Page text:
Exclusive Interview with Nancy Falk of The Clorox Company

Smithers: You’ve invented 28 U.S. patents and publications and are listed on patent publications in 18 other countries.  What is the most memorable patent you worked on?  

Nancy Falk: All of them are special to me, but my first patent was my most memorable.   I learned how filing a patent is different from writing a technical paper, with the proof you need to show that you are the first to ever have made this formula and that it has practical use.  I learned how to search patent databases and how to read patents to understand what is being claimed.  That extra knowledge I gained has helped me tremendously in my career—I helped my patent attorney get through a complex freedom-to-operate process for a large product launch (ensuring we didn’t infringe on others’ patents).   I now analyze large numbers of patents for technology and industrial trends.  

Smithers: What has been the biggest challenge you’ve faced in your career?

Nancy Falk: I was asked to improve a formula by a significant amount a few years ago.  I broke down the project into weekly milestones.  With a very talented group of scientists and some great surfactant science, we hit every milestone and developed successful prototypes in just a few weeks, and we launched the formula successfully.  Every time I think of how this project went and how this team just gelled around solving the problem and worked so seamlessly together between the various tests we had to do to refine the formula, I’m still blown away.

Smithers: When developing a product, how to do you balance consumer needs with strategy and science?

Nancy Falk: It really helps if your strategy aligns with consumer needs, which Clorox’s does (we start and end with the consumer).  Product development is always a balancing act, making sure you have the right use experience for the consumer, product efficacy and safety, acceptable cost, manufacturability, and legal and environmental compliance.   For advertising purposes, the product has to have a story, so you develop claims to help support that where they resonate with the consumer but you can back them up with technical proof as needed.

Smithers: What does Clorox hope to achieve and what can we see happening over the next few years with regards to the future of cleaning products?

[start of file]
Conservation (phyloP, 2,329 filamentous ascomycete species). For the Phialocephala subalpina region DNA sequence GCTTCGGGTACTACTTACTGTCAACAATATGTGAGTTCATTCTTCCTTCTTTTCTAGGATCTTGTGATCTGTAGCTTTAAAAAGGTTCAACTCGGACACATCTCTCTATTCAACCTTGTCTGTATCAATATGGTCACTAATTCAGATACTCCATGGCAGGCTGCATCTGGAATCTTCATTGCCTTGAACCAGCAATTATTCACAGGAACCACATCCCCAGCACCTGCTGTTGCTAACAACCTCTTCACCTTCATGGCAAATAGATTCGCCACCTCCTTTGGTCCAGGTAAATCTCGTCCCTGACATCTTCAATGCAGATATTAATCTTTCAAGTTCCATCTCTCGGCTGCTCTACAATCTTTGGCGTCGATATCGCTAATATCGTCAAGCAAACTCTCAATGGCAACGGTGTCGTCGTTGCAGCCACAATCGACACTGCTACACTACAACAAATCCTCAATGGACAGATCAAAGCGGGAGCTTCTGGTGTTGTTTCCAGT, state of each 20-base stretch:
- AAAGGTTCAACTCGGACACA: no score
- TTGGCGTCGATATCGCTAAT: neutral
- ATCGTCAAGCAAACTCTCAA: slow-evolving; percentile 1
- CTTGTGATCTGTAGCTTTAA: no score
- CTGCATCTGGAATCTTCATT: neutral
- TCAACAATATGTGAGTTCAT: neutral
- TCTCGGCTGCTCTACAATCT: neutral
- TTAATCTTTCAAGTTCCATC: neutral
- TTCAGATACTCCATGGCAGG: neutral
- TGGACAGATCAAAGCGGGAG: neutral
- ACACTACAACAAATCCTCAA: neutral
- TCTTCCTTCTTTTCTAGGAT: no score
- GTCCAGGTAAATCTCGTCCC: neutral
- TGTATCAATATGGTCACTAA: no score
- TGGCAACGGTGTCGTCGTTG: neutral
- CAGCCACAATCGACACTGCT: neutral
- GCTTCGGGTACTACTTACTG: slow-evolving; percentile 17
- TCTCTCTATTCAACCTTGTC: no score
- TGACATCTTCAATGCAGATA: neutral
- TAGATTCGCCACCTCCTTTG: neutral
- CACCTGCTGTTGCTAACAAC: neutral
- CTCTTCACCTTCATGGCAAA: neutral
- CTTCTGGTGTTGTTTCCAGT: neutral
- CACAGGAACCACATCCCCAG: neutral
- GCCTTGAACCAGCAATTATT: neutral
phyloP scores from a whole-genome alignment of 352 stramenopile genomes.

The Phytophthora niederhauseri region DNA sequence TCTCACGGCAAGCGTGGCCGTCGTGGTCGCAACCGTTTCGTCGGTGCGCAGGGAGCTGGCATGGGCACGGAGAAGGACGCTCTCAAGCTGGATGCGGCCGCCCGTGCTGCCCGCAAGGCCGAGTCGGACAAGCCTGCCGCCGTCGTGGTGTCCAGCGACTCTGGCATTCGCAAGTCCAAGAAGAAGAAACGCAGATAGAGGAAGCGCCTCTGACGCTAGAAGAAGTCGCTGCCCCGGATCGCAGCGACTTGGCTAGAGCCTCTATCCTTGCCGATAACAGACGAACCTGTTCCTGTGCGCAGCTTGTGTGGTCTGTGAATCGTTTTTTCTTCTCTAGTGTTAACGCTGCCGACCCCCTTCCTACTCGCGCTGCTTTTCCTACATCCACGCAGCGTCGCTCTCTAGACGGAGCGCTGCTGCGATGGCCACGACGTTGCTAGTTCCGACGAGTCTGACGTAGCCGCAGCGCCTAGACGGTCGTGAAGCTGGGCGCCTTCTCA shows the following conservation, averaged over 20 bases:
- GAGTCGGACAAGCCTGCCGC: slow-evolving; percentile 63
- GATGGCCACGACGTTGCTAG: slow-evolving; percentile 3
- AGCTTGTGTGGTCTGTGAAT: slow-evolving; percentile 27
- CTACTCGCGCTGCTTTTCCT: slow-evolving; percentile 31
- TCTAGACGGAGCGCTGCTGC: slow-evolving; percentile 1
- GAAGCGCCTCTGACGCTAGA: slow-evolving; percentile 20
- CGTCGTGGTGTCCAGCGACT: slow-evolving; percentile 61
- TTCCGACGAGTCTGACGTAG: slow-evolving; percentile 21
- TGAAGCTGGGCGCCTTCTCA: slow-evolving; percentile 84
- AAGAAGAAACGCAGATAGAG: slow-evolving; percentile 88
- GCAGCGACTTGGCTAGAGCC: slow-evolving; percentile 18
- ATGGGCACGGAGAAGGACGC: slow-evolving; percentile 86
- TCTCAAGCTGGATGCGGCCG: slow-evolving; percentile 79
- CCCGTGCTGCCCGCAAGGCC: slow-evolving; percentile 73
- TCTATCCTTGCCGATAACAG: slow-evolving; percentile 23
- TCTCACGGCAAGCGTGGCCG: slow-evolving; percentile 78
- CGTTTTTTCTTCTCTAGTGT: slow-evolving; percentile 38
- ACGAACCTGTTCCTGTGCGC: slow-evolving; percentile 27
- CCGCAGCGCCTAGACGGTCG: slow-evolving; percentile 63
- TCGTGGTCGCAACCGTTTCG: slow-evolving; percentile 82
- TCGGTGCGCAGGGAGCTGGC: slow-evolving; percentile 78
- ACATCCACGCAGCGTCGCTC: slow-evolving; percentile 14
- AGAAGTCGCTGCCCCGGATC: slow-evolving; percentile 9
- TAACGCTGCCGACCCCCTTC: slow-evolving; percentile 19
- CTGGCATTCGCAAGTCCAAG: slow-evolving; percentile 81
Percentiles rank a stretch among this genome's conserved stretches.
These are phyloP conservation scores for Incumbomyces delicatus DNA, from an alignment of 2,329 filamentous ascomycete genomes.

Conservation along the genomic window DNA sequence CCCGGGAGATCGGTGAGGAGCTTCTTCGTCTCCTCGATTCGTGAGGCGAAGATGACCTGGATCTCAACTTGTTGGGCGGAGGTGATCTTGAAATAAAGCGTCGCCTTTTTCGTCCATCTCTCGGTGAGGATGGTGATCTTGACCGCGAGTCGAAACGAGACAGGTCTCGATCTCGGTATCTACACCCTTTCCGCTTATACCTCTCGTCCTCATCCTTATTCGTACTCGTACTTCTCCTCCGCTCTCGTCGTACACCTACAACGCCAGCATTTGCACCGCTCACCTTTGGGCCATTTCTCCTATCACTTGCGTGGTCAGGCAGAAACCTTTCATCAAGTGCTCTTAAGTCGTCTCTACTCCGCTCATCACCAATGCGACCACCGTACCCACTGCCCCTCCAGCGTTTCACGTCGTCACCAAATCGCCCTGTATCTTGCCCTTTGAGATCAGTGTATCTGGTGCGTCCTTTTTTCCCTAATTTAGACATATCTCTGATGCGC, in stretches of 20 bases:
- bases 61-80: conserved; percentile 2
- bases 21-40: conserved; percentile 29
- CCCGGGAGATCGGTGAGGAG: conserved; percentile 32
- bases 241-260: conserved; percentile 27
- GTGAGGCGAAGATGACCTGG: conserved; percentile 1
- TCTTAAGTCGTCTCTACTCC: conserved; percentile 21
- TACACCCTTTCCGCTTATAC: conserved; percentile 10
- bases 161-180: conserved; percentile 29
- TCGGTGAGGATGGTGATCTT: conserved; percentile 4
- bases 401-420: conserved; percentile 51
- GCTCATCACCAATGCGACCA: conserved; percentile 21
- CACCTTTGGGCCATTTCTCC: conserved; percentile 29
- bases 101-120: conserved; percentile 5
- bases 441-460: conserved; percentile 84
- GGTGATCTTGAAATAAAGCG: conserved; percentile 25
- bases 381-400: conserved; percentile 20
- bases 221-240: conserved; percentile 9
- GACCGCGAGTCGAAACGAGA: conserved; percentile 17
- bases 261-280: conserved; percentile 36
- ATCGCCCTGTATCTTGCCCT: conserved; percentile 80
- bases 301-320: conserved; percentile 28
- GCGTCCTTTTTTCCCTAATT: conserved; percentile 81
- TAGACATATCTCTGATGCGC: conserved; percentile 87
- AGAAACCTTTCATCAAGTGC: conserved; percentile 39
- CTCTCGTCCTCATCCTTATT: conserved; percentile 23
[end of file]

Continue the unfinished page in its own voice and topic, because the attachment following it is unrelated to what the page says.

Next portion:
Nancy Falk: For our Clorox brand, cleaning is the beginning.  What comes next is everything.  When you have a clean home, you can be your best self.  When you have clean sheets, you will sleep better, and that makes you a better and healthier parent, employee, friend, spouse.  When you have a clean kitchen, you can cook healthy meals for your family.  You can invite friends over.  Your children will perform better academically with a clean home environment.  It’s not just about preventing illness by disinfection—clean environments are less stress inducing.  Lower stress gets you into a healthier lifestyle and better health long term.   We seek to innovate behind these insights to help our consumers live better lives.

Smithers: What innovations would you like to see in the future?

Nancy Falk: If you are talking about cleaning products…Clorox is working on them!  Unfortunately, I can’t tell you about them just now, but stay tuned.  We’re always thinking of the next best thing to meet our consumers’ needs – in fact, product innovation has contributed to 3 percent of incremental growth for the company every year for the past eight years.

Beyond cleaning products, I’m personally really excited about the innovations in battery and sensor technologies—this can lead toward initiatives in robotics and automation.  I bought a new car last year and it really dawned on me that many of the new features are baby steps toward driverless cars.  That and drones are likely to revolutionize how products are transported.

Smithers: Why is this event important to the cleaning products industry?

Nancy Falk: This conference brings together people involved in all areas of the cleaning products industry to help us address some of the common issues we face in a collaborative way. 

Smithers: What new surfactant technologies have emerged in hard surface formulas in recent years? 

Nancy Falk: With ingredient disclosure becoming the norm today in retail cleaning products – at Clorox, we’ve been disclosing our ingredients voluntarily for a decade now through our Ingredients Inside program --  it’s pretty easy to see what surfactants are going into products.  What I see are more claims of plant-based surfactants, not just alkyl polyglucosides, but the alkyl ethoxylates are plant based as well.  We are seeing an increase in alkyl chain branching and in EO/PO surfactants, both of which can provide improved wetting.  Another trend that’s emerged is the lowering of volatile organic compounds (VOCs).  The solvents replacing VOCs in formulas are more less water-soluble. This affects the surfactant balance in the formula to accommodate these solvents.

Smithers: What makes them better and what more needs to be done in this area?

Nancy: We’re seeing new surfactants drive improved wetting and soil removal, while also lowering VOCs.  With the disclosure laws in New York and California, attention will be paid to byproducts and additives that are on Chemicals of Concern lists.  Suppliers can review their processes and preservatives used and be transparent to their customers so that we can comply with these regulations.